xt7jh98zct60_29 https://exploreuk.uky.edu/dips/xt7jh98zct60/data/mets.xml https://exploreuk.uky.edu/dips/xt7jh98zct60/data/2015ms086.dao.xml Bevins, Martha 0.05 Cubic Feet 55 items archival material 2015ms086 English University of Kentucky The physical rights to the materials in this collection are held by the University of Kentucky Special Collections Research Center.  Contact the Special Collections Research Center for information regarding rights and use of this collection. Martha Bevins letters to Tom McCarthy Radio broadcasting. Agriculture -- Kentucky. Birds Women air pilots. 1957 September 10 text 1957 September 10 2016 https://exploreuk.uky.edu/dips/xt7jh98zct60/data/2015ms086/Box_ms_42/Folder_1/Item_29/1957_9_10_Bevins_Rain_after_drought_p1.pdf 1957 September 10 1957 1957 September 10 section false xt7jh98zct60_29 xt7jh98zct60 r . "W ’W
. Morning View Kentucky
10 September 1957
Hello Mr. McCarthy, ’
Never, even on magnificent spring days, have I seen more
exhilaration, more excited exultation than that with which the
tree patch and its inhabitants greeted daylight this morning.
It was finally raining.
Cities and industries have their water problems, but only in open
country, where all vegetation, from the greatest trees to the
smallest blade of grass, is excruciatingly thirsty, where the dust
lies deep while birds and small animals cluster about the shores
of shrinking ponds, can the fearful importance of water be really
as the land grows more and more parched through the long, hot days,
a strange panic, like a creeping contagion, spreads through the
air with the haZe of dust, until even inanimate things seem to echo
it, and it tingles raggedly in the nerve centers of men. With
increasing_frequency, people scan the unproductive sky as each day
opens with a hot, dry sunrise and closes with an equally scorching
So it has been here. Our last rain, other than an almost worthless
minute shower, Was on the night of July Fourth. The big rain Which
soaked the Cincinnati area several weeks after that, sending mud into
the Coney pool and converting Covington's 19th Street into a swirling
torrent, brushed us with only zfi a few moments of gentle rain. The
. great storms pouring upon Cincinnati were clearly visible to the

North, appearing so near that one could almost tough the thick ra.n
curtains. Off to the South, other heavy clouds released inches of
rain also.
What moisture we received, checked only briefly the dryness which was
penetrating deeper and deeper into the soil. Mid-august found the
oak leaves sagging dustily limp from the twigs -- even the big thtck,
glistening leaves of the black oaks seemed dull and shrunken as they
closed their pores to conserve moisture. Other trees were as visibly
affected, the maple leaves appearing almost to fold as they
contracted, while along the outer edges of the broad hickory leaves,

, brown, burned patches spread sullenly. Pasture grass became brittle,
and dun-colored and slippery. Only on slopes lying above deep-set

1 ponds, did the dew bring feeble nightly relief and maintain a faint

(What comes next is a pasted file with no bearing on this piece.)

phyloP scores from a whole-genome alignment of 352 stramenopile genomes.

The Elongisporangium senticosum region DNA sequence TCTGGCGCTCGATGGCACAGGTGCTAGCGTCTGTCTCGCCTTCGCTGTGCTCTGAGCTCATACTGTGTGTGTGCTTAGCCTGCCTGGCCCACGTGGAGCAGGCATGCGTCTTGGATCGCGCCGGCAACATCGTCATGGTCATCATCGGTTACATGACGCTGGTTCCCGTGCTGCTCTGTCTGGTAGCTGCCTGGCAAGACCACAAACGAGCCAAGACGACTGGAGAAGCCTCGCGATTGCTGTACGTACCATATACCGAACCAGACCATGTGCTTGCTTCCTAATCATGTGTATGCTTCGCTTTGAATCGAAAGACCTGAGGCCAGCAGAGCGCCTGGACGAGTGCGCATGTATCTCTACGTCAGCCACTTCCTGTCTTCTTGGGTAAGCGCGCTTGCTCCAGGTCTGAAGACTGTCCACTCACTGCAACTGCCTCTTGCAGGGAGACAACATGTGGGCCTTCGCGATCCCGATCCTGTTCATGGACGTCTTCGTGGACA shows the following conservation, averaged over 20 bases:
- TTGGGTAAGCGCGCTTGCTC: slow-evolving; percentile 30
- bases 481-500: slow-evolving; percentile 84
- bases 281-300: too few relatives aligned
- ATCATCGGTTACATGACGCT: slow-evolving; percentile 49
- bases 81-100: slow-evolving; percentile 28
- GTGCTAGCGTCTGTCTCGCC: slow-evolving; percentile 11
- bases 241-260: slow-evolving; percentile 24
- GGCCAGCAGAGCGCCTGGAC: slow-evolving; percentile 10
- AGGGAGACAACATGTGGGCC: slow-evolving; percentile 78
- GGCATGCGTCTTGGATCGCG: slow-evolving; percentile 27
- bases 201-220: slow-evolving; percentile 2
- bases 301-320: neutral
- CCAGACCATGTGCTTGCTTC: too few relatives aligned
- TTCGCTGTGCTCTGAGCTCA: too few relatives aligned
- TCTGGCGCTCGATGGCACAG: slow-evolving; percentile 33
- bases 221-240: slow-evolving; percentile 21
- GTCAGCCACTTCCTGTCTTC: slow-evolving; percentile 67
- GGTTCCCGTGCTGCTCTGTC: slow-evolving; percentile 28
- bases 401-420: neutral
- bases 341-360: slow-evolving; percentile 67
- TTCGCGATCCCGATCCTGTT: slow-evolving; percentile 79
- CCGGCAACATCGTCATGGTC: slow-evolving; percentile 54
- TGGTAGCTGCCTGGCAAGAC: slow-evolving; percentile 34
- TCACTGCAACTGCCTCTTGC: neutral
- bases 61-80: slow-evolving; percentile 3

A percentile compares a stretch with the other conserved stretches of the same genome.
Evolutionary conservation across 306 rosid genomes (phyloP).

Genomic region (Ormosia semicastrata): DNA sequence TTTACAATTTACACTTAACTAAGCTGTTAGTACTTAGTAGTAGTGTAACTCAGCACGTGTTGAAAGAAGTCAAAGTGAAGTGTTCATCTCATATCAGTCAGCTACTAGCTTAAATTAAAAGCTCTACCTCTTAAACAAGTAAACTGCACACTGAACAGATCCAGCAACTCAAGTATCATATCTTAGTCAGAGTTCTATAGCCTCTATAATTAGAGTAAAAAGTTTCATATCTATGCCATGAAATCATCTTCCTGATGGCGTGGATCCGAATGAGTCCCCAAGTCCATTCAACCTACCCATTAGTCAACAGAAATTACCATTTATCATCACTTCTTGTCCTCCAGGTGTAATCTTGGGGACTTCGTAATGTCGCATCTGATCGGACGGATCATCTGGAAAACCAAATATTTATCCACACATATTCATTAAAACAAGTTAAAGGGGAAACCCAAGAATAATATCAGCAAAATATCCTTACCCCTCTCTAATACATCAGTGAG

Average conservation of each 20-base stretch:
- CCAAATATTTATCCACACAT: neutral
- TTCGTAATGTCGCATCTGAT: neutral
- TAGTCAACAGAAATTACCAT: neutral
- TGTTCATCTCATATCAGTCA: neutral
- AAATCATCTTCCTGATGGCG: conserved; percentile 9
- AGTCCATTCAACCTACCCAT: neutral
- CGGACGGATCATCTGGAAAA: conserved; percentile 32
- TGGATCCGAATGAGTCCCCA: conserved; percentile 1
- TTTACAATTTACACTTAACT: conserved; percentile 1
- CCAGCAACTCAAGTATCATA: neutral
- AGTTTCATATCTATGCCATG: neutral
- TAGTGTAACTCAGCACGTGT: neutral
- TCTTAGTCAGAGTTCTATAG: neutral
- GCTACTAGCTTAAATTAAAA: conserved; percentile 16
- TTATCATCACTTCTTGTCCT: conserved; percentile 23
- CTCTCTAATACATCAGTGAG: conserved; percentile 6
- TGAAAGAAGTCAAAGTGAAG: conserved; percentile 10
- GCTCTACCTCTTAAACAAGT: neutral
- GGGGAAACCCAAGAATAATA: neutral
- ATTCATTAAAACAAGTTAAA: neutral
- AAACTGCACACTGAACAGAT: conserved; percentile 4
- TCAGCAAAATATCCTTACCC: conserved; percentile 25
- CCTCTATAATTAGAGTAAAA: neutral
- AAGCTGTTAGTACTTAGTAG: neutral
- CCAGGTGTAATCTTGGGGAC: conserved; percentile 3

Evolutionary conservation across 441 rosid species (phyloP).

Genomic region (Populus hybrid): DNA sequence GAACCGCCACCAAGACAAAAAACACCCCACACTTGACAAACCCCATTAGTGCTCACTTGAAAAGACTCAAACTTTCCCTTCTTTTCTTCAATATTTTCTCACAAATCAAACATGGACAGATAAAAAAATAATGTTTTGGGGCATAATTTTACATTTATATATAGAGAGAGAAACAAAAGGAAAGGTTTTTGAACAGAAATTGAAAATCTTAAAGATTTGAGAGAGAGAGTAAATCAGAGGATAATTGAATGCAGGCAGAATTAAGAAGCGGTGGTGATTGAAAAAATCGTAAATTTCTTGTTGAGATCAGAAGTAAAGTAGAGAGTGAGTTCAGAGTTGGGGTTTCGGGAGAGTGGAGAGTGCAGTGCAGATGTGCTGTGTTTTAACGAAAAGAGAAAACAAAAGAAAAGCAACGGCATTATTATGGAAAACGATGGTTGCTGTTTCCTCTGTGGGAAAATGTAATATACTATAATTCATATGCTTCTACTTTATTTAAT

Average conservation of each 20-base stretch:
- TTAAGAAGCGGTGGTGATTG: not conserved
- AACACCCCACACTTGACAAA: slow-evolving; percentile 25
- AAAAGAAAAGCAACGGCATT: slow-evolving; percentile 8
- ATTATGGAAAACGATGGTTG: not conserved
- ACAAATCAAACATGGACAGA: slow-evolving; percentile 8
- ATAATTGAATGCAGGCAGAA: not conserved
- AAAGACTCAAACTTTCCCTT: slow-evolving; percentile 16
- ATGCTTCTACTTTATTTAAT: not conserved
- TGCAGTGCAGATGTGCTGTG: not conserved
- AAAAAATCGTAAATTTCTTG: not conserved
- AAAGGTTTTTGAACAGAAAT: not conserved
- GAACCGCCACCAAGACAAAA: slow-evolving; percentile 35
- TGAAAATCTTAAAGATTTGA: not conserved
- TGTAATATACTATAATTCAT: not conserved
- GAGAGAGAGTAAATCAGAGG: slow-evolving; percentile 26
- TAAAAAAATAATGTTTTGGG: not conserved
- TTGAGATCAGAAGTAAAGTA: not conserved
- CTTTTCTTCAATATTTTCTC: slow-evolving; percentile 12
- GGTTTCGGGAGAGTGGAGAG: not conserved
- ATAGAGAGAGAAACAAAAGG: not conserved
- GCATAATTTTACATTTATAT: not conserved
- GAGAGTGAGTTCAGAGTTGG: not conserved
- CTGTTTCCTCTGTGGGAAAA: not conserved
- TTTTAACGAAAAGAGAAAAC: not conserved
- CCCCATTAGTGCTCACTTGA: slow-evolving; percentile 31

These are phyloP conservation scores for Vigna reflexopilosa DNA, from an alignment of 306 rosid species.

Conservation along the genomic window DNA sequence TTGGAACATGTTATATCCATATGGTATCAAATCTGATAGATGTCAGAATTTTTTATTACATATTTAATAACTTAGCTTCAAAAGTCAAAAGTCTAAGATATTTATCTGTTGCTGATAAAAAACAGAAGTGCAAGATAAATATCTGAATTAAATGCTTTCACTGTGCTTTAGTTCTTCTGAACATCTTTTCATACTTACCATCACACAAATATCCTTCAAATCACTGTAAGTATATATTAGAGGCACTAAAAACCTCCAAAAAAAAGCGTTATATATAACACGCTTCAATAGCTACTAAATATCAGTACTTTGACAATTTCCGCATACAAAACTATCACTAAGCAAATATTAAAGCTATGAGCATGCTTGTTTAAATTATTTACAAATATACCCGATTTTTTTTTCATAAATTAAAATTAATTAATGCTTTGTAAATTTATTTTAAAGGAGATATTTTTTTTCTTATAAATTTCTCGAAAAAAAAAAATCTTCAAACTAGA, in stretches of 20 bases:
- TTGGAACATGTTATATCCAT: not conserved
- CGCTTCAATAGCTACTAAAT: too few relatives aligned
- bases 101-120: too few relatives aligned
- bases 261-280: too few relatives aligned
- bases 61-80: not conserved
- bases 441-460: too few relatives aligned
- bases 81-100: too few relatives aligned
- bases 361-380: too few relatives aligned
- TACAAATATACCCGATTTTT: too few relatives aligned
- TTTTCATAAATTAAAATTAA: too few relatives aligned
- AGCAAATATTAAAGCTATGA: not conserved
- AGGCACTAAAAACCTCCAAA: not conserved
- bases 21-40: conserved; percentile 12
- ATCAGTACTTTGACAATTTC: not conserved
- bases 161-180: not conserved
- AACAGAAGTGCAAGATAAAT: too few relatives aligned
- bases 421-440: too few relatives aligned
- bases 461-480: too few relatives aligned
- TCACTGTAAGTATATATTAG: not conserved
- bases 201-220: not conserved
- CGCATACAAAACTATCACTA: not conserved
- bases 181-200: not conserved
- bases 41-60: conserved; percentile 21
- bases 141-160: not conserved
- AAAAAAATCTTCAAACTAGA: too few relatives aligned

‘ shading of green.
Many crops suffered pathetically. Early corn which had attained
sufficient growth to Carry through on the July Fourth rain, managed
to do well. Tobacco was scorched and Sad. It had been able to find
more than apple moisture early in the summer, with only a shallow


i -2—
root system. When the rain suddenly stopped, the plants had no roots
reaching the lower levels and it Was too late to build them. EVen

. weeds stood limp and gaSping. Hickory nuts and Walnuts which dangled

. thick and plump from the branches, stopped their growth and dried to
hollow husks as they hung.
In the tree patch, I kept the bird bath brimming. Incidentally,

. instead of perching gracefully on its stem. my bird bath bowl rests
flat upon the ground. Most birds prefer it that way, while rabbits,

. squirrels, box tortoises, and quail find it readily available when
they need it. t
It was a different world by daylight this morning. The great tree x
trunks stood dark with moisture for the first time since July Fourth,
and the rain—polished leaves were already expanding and regaining
their crispness. Maple leaves unfolded until they resembled hands
with wide-spread fingers - nollcnger Were they folded nervously.
In sharp contrast to their comparative silence during the heat and
dryness, the birds are maintaining a constant din -- a positive
hubbub of happiness. Second-nest youngsters, astonished by the
first real rain of their lives, fly about and shout and eat and flap
soggy feathers and drink from all the little puddles and trickles of
water. Young Chickadees pick dangling drops of Water from twigs or
leaves and shriek to each other about it. I am sure all young birds
are drinking much too much Water today. Ground birds seek reviving ‘
insects through the returning green of the patient grass. I watched
young quail march off to their dust bath after dining, only to
stand talking with plaintive surprise upon finding the bowl-like
depressions they had built in the soft dust were now tiny pools of
Nothing is immune from the excitement and luxurious stirring and
elation which lie with a tangible touch across the countryside. For,
while springtime is an awakening from winter sleep, rain after a
drought is a reprieve from death. ‘

‘ Sincerely, ,